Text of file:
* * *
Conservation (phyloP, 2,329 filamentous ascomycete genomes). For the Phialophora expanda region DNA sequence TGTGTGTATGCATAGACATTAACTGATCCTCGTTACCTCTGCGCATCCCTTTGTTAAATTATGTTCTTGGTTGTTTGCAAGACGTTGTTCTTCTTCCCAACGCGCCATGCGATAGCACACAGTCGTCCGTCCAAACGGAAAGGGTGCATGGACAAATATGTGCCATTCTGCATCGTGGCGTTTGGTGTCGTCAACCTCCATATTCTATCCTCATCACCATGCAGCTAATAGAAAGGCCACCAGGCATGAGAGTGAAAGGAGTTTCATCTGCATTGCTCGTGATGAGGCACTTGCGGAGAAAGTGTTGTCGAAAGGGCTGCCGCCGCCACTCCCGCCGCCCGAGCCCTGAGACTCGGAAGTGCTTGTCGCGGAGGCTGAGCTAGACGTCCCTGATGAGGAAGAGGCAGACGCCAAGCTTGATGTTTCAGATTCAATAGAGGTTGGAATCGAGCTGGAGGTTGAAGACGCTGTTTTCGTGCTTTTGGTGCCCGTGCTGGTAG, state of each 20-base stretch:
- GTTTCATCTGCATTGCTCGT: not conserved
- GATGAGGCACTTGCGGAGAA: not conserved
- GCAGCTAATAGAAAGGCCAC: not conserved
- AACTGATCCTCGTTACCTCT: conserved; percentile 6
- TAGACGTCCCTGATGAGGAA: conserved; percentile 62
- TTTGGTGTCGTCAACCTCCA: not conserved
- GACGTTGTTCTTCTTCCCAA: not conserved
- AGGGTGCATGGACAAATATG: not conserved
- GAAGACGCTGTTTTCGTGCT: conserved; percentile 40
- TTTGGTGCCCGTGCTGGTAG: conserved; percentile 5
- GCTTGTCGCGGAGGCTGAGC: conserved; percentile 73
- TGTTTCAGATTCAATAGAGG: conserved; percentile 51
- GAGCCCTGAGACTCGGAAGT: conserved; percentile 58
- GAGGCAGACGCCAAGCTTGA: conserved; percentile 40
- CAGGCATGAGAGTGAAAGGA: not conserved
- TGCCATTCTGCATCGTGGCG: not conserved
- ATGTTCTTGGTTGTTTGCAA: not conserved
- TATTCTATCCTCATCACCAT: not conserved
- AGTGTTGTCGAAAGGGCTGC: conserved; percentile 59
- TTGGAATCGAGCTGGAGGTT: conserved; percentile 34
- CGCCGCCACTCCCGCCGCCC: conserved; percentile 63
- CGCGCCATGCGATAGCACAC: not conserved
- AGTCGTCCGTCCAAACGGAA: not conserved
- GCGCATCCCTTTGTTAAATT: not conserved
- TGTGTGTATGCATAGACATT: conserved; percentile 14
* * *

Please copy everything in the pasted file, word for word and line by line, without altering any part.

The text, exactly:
Conservation (phyloP, 2,329 filamentous ascomycete genomes). For the Phialophora expanda region DNA sequence TGTGTGTATGCATAGACATTAACTGATCCTCGTTACCTCTGCGCATCCCTTTGTTAAATTATGTTCTTGGTTGTTTGCAAGACGTTGTTCTTCTTCCCAACGCGCCATGCGATAGCACACAGTCGTCCGTCCAAACGGAAAGGGTGCATGGACAAATATGTGCCATTCTGCATCGTGGCGTTTGGTGTCGTCAACCTCCATATTCTATCCTCATCACCATGCAGCTAATAGAAAGGCCACCAGGCATGAGAGTGAAAGGAGTTTCATCTGCATTGCTCGTGATGAGGCACTTGCGGAGAAAGTGTTGTCGAAAGGGCTGCCGCCGCCACTCCCGCCGCCCGAGCCCTGAGACTCGGAAGTGCTTGTCGCGGAGGCTGAGCTAGACGTCCCTGATGAGGAAGAGGCAGACGCCAAGCTTGATGTTTCAGATTCAATAGAGGTTGGAATCGAGCTGGAGGTTGAAGACGCTGTTTTCGTGCTTTTGGTGCCCGTGCTGGTAG, state of each 20-base stretch:
- GTTTCATCTGCATTGCTCGT: not conserved
- GATGAGGCACTTGCGGAGAA: not conserved
- GCAGCTAATAGAAAGGCCAC: not conserved
- AACTGATCCTCGTTACCTCT: conserved; percentile 6
- TAGACGTCCCTGATGAGGAA: conserved; percentile 62
- TTTGGTGTCGTCAACCTCCA: not conserved
- GACGTTGTTCTTCTTCCCAA: not conserved
- AGGGTGCATGGACAAATATG: not conserved
- GAAGACGCTGTTTTCGTGCT: conserved; percentile 40
- TTTGGTGCCCGTGCTGGTAG: conserved; percentile 5
- GCTTGTCGCGGAGGCTGAGC: conserved; percentile 73
- TGTTTCAGATTCAATAGAGG: conserved; percentile 51
- GAGCCCTGAGACTCGGAAGT: conserved; percentile 58
- GAGGCAGACGCCAAGCTTGA: conserved; percentile 40
- CAGGCATGAGAGTGAAAGGA: not conserved
- TGCCATTCTGCATCGTGGCG: not conserved
- ATGTTCTTGGTTGTTTGCAA: not conserved
- TATTCTATCCTCATCACCAT: not conserved
- AGTGTTGTCGAAAGGGCTGC: conserved; percentile 59
- TTGGAATCGAGCTGGAGGTT: conserved; percentile 34
- CGCCGCCACTCCCGCCGCCC: conserved; percentile 63
- CGCGCCATGCGATAGCACAC: not conserved
- AGTCGTCCGTCCAAACGGAA: not conserved
- GCGCATCCCTTTGTTAAATT: not conserved
- TGTGTGTATGCATAGACATT: conserved; percentile 14